To qualify for the H-1B status, an employer must pay the H-1B employee at least a prevailing wage, which is basically a market wage and depends on the specialty occupation and the job location. See the Bureau of Labor Statistics prevailing wage data here.

There are cap-subject and cap-exempt H-1B employers.

Cap-Subject Employers

Most employers are cap-subject. Each year, there are 85,000 H-1B visas available, including 20,000 visas reserved for the holders of U. S. advanced degrees. Since the demand (absent a recession) for the visa is usually higher than this numerical limit (cap), the first step in the application process is a lottery conducted annually in March. Employers can register their employees in the lottery using their MyUSCIS accounts from the U.S. Citizenship and Immigration Services. Employers of the selected registrants will then have the opportunity to file petitions for them until the end of June.

Most H-1B visas become effective on October 1 of each year. As a practical matter for someone transitioning from the F-1 to the H-1B status, make sure to file the H-1B petition before the F-1 status expires and request a cap gap extension in the Form I-129 to ensure the beneficiary’s seamless transition to the new status and continuous employment authorization.

Cap-Exempt Employers

Universities and related nonprofit entities, nonprofit research organizations, and government research organizations are exempt from the cap and the lottery. These employers can submit an H-1B petition to the USCIS at any time during the year without concern for the fiscal year limit. However, to switch from a cap-exempt to a cap-subject employer, an H-1B status holder must be selected in an H-1B lottery first.

O-1: Individuals with Extraordinary Ability or Achievement

The O-1 nonimmigrant visa is for an individual who possesses extraordinary ability in the sciences, arts, education, business, or athletics, or who has a demonstrated record of extraordinary achievement in the motion picture or television industry and has been recognized nationally or internationally for those achievements. This visa is a great option for entrepreneurship, but the qualification threshold is high.

This visa is intended for beneficiaries who are coming temporarily to the United States to continue work in the area of their extraordinary ability. The O-1 status is good for 3 years initially but may renewed indefinitely for additional 1-year terms. One of the advantages of this status is that there is no numerical cap or restricted time windows to apply. An employer (could be the beneficiary’s own company) or an agent must file a petition.

Extraordinary ability in the fields of science, education, business or athletics can be proven by evidence that the beneficiary has received a major, internationally recognized award, such as a Nobel Prize, or at least three of the following:

  • Receipt of nationally or internationally recognized prizes or awards for excellence in the field of endeavor;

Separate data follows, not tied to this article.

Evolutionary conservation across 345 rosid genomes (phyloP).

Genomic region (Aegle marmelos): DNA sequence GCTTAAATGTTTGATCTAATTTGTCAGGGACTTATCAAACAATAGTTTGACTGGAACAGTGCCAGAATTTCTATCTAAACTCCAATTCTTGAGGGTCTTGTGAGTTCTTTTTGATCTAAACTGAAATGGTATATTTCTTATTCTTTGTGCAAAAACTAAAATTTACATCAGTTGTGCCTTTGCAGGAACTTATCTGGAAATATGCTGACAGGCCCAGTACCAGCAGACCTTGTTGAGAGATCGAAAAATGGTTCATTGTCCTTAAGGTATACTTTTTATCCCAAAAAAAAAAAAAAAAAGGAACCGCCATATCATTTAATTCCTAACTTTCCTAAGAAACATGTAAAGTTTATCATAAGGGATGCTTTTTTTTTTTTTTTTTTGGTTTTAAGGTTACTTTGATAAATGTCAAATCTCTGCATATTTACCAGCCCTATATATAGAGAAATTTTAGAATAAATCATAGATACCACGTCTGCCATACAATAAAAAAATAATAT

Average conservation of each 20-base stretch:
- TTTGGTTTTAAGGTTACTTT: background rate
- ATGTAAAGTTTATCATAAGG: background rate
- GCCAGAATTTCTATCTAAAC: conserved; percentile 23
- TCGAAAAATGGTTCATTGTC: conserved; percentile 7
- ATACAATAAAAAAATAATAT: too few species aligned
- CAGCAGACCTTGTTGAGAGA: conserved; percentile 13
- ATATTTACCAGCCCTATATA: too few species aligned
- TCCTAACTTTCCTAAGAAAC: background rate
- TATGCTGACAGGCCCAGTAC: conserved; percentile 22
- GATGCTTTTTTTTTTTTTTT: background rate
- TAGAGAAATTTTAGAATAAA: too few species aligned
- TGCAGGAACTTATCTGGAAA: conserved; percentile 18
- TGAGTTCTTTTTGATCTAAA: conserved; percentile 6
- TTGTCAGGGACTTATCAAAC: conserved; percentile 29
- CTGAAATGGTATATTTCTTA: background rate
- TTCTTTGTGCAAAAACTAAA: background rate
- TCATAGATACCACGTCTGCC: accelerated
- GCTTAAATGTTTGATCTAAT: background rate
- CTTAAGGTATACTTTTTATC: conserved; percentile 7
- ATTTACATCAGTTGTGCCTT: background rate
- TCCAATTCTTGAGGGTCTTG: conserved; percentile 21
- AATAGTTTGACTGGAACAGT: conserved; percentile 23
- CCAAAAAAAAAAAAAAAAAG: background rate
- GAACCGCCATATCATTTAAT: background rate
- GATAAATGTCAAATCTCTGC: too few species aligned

• Membership in associations in the field for which classification is sought which require outstanding achievements, as judged by recognized national or international experts in the field;
  • Published material in professional or major trade publications, newspapers or other major media about the beneficiary and the beneficiary’s work in the field for which classification is sought;
  • Original scientific, scholarly, or business-related contributions of major significance in the field;
  • Authorship of scholarly articles in professional journals or other major media in the field for which classification is sought;
  • A high salary or other remuneration for services as evidenced by contracts or other reliable evidence;
  • Participation on a panel, or individually, as a judge of the work of others in the same or in a field of specialization allied to that field for which classification is sought;
  • Employment in a critical or essential capacity for organizations and establishments that have a distinguished reputation.

Acceptance into a selective business incubator may be used in a showing of awards.

L-1 Intracompany Transfer

L-1 status is an optimal option for managers, executives, and professionals with specialized knowledge transferring from a foreign company to its U. S. branch. To qualify, the beneficiary must have worked for the employer at least one year in the last three years before admission to the U. S. The L-1 status can be sought to establish a foreign company’s new office in the U. S.

The L-1 status lasts for three years initially and can be extended for two additional two-year increments (for a total of seven years). An advantage of this status is that there is no limit on the number of visas available each year.


There are various ways to obtain a temporary work authorization in the U. S. In many cases, an individual can change their immigration status and remain in the U. S. legally. To consider all your personal circumstances and develop the immigration strategy that works the best for you, please contact us.

Disclaimer: We believe this to be accurate at the time is of its writing, but the laws may change rapidly. We may not always end up getting this webpage updated on a timely basis. Please seek advice of an attorney to obtain the current information.